Black fly

Taxobox
name = Black fly



image_width = 200px
image_caption = "Simulium yahense"
regnum = Animalia
phylum = Arthropoda
subphylum = Hexapoda
classis = Insecta
subclassis = Pterygota
infraclassis = Neoptera
superordo = Endopterygota|
ordo = Diptera
subordo = Nematocera
infraordo = Culicomorpha
superfamilia = Chironomoidea
familia = Simuliidae
subdivision_ranks = Subfamilies
subdivision =
*Parasimuliinae
*SimuliinaeGenera
* "Araucnephia"
* "Araucnephioides"
* "Archicnephia"
* "Austrosimulium"
* "Baisomyia"
* "Cnephia"
* "Cnesia"
* "Cnesiamima"
* "Crozetia"
* "Ectemnia"
* "Gigantodax"
* "Greniera"
* "Gydarina"
* "Gymnopais"
* "Kovalevimyia"
* "Levitinia"
* "Lutzsimulium"
* "Mayacnephia"
* "Metacnephia"
* "Paracnephia"
* "Parasimulium"
* "Paraustrosimulium"
* "Pedrowygomyia"
* "Prosimulium"
* "Simuliites"
* "Simulimima"
* "Simulium"
* "Stegopterna"
* "Sulcicnephia"
* "Tlalocomyia"
* "Twinnia"

A black fly (sometimes called a buffalo gnat, turkey gnat or white socks) is any member of the family Simuliidae of the Culicomorpha infraorder. They are related to the Ceratopogonidae, Chironomidae, and Thaumaleidae. There are over 1,800 known species of black flies (of which 11 are extinct). The majority of species belong to the immense genus "Simulium". Like mosquitoes, to which they are related, most black flies gain nourishment by sucking the blood of other animals, although the males feed mainly on nectar. They are usually small, black or gray, with short legs and antennae. They are a common nuisance for humans, and many U.S. states have programs to suppress the black fly population. They spread several diseases, including river blindness in Africa ("Simulium damnosum" and "S. neavei") and the Americas ("Simulium callidum" and "S. metallicum" in Central America, also "S. ochraceum" in Central and South America).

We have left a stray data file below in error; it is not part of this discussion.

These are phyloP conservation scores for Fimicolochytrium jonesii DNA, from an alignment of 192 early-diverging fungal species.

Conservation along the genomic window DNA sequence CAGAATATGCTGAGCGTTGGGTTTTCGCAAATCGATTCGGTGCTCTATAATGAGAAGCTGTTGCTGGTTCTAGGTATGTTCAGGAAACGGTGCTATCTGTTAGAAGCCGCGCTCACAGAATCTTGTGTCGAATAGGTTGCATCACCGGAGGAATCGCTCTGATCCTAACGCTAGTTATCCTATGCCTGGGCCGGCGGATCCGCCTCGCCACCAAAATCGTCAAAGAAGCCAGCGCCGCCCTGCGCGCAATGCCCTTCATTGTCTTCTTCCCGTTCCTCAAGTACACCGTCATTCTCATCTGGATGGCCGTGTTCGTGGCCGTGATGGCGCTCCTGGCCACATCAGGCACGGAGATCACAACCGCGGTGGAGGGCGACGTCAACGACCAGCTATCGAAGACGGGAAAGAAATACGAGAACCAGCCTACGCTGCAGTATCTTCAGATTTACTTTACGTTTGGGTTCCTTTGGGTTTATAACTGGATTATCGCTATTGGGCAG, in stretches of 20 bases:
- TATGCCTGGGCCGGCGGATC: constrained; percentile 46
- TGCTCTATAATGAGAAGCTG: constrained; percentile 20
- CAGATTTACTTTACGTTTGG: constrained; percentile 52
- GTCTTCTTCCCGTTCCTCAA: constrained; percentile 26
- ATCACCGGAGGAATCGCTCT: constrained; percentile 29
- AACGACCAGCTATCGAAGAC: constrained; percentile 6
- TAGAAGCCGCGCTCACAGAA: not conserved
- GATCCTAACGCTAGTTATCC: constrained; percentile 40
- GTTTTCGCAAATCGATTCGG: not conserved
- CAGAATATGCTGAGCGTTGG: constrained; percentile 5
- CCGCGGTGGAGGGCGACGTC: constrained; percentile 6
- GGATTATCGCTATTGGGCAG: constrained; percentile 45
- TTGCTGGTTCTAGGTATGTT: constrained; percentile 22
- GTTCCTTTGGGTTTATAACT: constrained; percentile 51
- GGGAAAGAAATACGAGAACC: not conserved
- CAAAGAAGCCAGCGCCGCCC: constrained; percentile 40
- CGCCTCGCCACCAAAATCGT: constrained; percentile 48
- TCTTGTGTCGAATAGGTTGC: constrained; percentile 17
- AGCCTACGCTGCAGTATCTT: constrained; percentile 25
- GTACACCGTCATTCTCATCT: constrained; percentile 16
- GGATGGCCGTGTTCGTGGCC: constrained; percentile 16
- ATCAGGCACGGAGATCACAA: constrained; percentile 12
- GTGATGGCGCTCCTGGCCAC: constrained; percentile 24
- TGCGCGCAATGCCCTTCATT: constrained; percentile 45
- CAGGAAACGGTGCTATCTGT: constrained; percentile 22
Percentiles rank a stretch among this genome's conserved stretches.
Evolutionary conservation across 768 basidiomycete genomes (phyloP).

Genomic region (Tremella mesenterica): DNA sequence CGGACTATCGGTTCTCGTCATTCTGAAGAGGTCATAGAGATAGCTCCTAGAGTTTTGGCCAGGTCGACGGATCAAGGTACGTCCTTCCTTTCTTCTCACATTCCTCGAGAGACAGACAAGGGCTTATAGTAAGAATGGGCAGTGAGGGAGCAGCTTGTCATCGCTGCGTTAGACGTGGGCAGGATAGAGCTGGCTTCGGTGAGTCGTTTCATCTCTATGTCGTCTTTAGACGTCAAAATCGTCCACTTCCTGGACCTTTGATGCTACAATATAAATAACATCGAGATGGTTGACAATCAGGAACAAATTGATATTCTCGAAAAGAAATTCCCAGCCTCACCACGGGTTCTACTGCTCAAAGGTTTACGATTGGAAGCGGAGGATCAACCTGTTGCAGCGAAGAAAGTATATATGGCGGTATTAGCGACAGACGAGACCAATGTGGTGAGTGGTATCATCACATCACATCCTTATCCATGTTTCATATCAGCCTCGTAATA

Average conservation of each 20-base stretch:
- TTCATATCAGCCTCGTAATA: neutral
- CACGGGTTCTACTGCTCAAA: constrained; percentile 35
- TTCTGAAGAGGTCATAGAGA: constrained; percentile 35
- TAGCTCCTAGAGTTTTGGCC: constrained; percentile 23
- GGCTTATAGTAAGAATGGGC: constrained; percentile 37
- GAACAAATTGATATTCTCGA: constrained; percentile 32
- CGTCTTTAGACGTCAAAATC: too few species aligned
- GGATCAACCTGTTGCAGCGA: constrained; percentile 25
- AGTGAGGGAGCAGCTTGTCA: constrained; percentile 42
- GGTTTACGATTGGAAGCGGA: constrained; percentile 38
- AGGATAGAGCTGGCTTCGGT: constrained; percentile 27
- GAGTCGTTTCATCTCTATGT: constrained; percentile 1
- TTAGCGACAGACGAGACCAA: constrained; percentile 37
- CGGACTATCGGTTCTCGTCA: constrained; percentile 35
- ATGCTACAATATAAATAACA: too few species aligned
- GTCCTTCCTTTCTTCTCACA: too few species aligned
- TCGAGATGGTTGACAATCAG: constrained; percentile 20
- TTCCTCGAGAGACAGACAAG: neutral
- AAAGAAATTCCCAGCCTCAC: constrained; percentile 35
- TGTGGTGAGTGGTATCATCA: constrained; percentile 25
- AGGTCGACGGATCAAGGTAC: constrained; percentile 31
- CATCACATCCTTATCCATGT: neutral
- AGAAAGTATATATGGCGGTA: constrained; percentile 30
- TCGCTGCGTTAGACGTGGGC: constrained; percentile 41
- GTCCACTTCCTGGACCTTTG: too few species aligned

Role in Human Disease

The black fly is central to the transmission of the parasitic nematode "Onchocerca volvulus", which causes Onchocerciasis, also known as river blindness. It serves as the larval host for the nematode and acts as the vector by which the disease is spread. Transmission of the parasite occurs through the bite of a black fly when feeding on human blood.

Regional effects of black fly populations

* In the wetter parts of the northern latitudes of North America, including parts of Canada, New England and the Upper Peninsula of Michigan, black fly populations swell from Mid-May to July, becoming a nuisance to humans engaging in common outdoor activitites such as boating, camping and backpacking. They can also be a significant nuisance in mountainous areas.
* In Canada, black flies are a scourge to livestock, causing weight loss in cattle and in some cases, death. [The Canadian Encyclopedia: [http://www.thecanadianencyclopedia.com/index.cfm?PgNm=TCE&Params=A1ARTA0000798 Black Fly] ]
* The Commonwealth of Pennsylvania, in the United States, operates the largest single black fly control program in North America. The program is seen as beneficial to both the quality of life for residents and to the state's tourism industry. [http://www.depweb.state.pa.us/blackfly]
* The Blandford Fly ("Simulium posticatum") in England was once a public health problem in the area around Blandford Forum, Dorset, due to its large numbers and the painful lesions caused by its bite. It was eventually controlled by carefully targeted applications of "Bacillus thuringiensis israelensis". [BBC h2g2: [http://www.bbc.co.uk/dna/h2g2/A6756519 The Blandford Fly] ]

Ecology

Eggs are laid in running water, and the larvae attach themselves to rocks. Breeding success is highly sensitive to water pollution. [cite news |first=Beth |last=Daley |title=Black flies surge in Maine's clean rivers |url=http://www.boston.com/news/science/articles/2008/06/23/black_flies_surge_in_maines_clean_rivers/ |publisher=Boston Globe |date=2008-06-23 |accessdate=2008-06-23] The larvae use tiny hooks at the end of the abdomen to hold on to the substrate, using silk holdfasts and threads to move or hold their place. They have foldable fans surrounding their mouths. When feeding, the fans expand, catching passing debris (small organic particles, algae and bacteria). Every few seconds, the larva scrapes the fan's catch into its mouth. Black flies depend on lotic habitats to bring food to them. They will pupate under water and then emerge in a bubble of air as flying adults. During emergence, they are often preyed upon by trout.